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How to set yourself up for remote working

Article Remote Work Coronavirus 5 min read

Provided by TechRadar

If you’ve got a smartphone then you can work remotely, it’s as simple as that. Add on some other tech, like a laptop or tablet, download some business apps and you can quickly turn yourself into a remote working powerhouse. And, with times that are changing rapidly, it's likely that more and more of us are going to want to seize the opportunity to work from home or another convenient remote location.

Remote working isn’t a new phenomenon and lots of freelancers and small business owners have been earning a living this way for years. However, bigger businesses with lots of employees are seeing that sending everyone home to work remotely can, and does work effectively. While you might expect it to be counterproductive, many businesses that have adopted this way of working have claimed to see productivity go up, rather than down.

Type of work

Setting yourself up for remote working is, naturally, easier for some vocations than others. If you have to deal with customers face-to-face then it’s going to be difficult, but in difficult times people are also prepared to compromise. As a result, and thanks to technology, you can actually carry on with many jobs using connectivity as your secret weapon even if you’re not actually in the same room as the person you’re dealing with.

So, if you're looking to work remotely then the first thing you’ll want to think about is how you’ll be connected to the rest of the world. Secondly, you’ll want to decide what kind of device you’ll use to communicate with your global audience. Once you’ve worked that out you can then go on to select the additional tools that you’ll need to get up and running and keep things ticking over.

Essential tools

As we said at the beginning, you can actually carry out most remote working tasks on a smartphone, although for a little more usability you're probably going to want a laptop, desktop PC or a tablet. With the hardware in place though you’ll want to turn your attention to software. This is where remote working really comes into its own, as there is a wealth of options at your disposal.

If you're a freelancer then invariably it’s all about the bottom line, so lookout for free alternatives to Microsoft Office and Adobe Photoshop. Alternatives do exist and some of them are very good indeed. However, be ever-watchful of dubious download sites and dodgy-looking programs. Stick to legitimate sites that have an obvious track record. And sometimes it’s worth paying to get the right tool for the job if it improves efficiency and productivity.

Security issues

On a related note: you’ll definitely want to think carefully about staying safe and secure while you work remotely. If you’ve been used to tapping into random free Wi-Fi networks in the past while you’ve been on your travels then you’ll want to rethink that strategy. That’s especially so if you’re going to be remote working and also dealing with client files or private documents from an employer.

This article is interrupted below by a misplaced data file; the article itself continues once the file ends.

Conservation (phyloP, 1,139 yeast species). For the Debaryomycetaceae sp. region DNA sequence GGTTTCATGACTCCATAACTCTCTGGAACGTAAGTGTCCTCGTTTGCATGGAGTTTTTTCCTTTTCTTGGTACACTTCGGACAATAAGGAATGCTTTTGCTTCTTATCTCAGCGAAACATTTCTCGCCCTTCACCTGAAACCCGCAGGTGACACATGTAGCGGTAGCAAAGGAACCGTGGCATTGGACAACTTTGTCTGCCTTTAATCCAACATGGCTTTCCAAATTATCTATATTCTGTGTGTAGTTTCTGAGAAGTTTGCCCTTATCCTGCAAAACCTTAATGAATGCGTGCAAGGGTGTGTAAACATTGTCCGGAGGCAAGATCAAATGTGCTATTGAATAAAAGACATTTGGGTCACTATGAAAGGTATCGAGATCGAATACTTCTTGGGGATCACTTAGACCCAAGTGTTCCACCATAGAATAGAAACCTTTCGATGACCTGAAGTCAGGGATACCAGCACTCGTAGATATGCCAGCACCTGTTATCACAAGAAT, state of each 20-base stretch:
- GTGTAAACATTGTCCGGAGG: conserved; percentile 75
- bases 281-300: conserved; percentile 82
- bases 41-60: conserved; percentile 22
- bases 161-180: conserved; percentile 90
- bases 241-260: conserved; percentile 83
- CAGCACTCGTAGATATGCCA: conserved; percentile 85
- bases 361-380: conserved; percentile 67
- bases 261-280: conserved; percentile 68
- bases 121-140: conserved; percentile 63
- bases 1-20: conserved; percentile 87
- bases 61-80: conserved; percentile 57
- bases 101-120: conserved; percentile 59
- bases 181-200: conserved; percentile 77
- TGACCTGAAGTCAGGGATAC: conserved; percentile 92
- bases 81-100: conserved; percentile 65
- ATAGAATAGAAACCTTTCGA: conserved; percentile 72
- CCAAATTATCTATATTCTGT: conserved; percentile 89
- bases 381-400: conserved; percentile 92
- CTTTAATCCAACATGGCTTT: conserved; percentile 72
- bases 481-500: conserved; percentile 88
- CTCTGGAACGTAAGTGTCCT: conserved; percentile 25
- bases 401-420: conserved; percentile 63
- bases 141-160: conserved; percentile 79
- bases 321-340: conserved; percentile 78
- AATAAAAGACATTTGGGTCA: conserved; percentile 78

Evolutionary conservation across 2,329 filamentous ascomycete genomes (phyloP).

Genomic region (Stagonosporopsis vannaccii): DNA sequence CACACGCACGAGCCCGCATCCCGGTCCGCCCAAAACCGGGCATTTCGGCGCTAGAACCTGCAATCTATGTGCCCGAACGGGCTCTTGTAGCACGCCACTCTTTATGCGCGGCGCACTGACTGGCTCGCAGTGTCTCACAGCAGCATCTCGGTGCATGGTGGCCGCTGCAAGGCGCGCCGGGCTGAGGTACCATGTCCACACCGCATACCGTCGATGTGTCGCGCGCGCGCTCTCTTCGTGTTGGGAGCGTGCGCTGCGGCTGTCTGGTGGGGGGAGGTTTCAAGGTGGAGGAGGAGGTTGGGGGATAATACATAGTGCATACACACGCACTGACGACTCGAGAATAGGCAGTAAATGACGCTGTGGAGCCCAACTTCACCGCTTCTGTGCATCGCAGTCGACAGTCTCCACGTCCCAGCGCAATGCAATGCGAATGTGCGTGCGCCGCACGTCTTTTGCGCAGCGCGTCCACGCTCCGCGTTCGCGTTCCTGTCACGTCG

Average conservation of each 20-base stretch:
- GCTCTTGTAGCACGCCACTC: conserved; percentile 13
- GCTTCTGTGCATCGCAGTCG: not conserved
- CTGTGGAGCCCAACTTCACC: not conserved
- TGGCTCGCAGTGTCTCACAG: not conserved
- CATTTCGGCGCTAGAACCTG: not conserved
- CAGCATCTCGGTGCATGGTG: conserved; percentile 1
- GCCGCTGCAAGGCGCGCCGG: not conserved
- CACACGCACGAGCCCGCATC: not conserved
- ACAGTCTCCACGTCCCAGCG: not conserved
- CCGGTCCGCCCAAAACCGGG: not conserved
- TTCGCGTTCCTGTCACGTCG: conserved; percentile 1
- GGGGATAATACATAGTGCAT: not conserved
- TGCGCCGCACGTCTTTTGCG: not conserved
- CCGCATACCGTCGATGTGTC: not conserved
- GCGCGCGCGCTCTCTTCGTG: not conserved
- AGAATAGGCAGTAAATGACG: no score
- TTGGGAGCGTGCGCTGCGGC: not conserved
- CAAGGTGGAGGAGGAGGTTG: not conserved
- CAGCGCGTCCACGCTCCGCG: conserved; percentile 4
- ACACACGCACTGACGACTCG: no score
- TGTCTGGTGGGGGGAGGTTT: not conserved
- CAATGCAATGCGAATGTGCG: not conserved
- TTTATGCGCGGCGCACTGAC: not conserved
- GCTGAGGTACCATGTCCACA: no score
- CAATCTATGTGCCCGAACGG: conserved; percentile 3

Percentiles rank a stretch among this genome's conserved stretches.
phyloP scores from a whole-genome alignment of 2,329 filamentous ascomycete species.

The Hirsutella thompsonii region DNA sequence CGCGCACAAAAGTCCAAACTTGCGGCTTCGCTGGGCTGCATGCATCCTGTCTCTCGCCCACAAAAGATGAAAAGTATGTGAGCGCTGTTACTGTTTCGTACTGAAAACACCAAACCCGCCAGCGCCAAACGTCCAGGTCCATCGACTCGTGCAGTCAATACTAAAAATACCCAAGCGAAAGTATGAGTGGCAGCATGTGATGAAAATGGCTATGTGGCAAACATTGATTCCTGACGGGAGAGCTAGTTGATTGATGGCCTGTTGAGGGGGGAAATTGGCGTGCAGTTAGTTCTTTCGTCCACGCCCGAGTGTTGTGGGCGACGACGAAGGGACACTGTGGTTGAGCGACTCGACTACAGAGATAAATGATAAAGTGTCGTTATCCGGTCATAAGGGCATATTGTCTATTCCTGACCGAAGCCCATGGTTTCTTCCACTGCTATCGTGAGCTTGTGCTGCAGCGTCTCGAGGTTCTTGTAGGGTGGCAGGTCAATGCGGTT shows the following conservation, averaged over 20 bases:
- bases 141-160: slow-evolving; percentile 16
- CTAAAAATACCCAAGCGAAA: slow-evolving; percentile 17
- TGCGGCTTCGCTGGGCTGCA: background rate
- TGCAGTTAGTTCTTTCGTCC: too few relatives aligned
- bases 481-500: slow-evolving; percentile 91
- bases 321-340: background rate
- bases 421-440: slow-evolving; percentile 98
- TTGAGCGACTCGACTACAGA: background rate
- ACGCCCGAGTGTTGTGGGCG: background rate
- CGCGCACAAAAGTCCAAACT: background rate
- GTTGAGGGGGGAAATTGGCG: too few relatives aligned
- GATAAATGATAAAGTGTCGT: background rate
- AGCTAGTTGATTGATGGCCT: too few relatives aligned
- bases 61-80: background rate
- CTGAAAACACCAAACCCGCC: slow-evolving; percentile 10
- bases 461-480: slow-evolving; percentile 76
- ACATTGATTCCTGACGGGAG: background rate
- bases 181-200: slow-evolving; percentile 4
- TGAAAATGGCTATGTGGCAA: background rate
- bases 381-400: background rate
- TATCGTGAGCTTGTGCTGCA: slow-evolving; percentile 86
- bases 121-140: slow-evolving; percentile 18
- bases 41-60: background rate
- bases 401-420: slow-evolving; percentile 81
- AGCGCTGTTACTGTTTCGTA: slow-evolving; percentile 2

In that respect you’ll want to lock down things like passwords and your Wi-Fi router, as well as getting hidden behind a Virtual Private Network. And, while many of us like to skirt around antivirus software it really is worth spending a bit of cash to get yourself behind a firewall and have up-to-date ways of dealing with the latest threats. There are new versions of old threats and an avalanche of fresh security issues to battle daily, so be prepared.

Joining dots

Remote working all starts to come together once you’ve completed the foundation steps, including setting up the hardware and software, and ensuring everything is hopefully safe and secure. From there you’ll be able to start networking online, and for this you’ll find all of the same tools that you’d once have used in a regular office or similar work space.

In fact, working remotely, especially if you’re based in a home office, can actually give you a few more tools to get the day’s work done. There’s regular email as well as webmail, which means you can log in via your browser if you don't want to have a work email client installed. There are video conferencing tools, including the likes of Zoom, which has been enjoying huge popularity recently. And, if you want to use your smartphone less then phone calls can be done via the web too.

Team effort?

While there’s considerably less to do if you’re setting yourself up as a lone remote worker, if you’re part of a team you can work with collaboration tools. Not being in the office means that you’ll have to schedule what needs doing and when, which is where a core handful of software tools can really make a difference to overall productivity.

Slack is one of the best options for coordinating a collaborative effort by several people. If you need to allocate different duties and keep tabs on progress then Slack can prove to be an invaluable tool for the job. Similarly, Trello makes a lot of sense if you’re trying to manage a team and all of their respective tasks. This is also a fine tool for keeping everyone on top of their respective deadlines.

Joined together

While remote working does suggest that it might be a slightly solitary existence, working from home or indeed anywhere else doesn't actually need to be like that at all. As long as you have internet connectivity, which can obviously also be maintained using your mobile phone if you're not in possession of broadband, then clients, colleagues, friends and family are all out there.

In fact, in the case of the latter group they may even be in the room next door. Proof positive that remote working is making the world a much smaller, but hopefully safer place, particularly during the current situation.

Article Remote Work Coronavirus Economy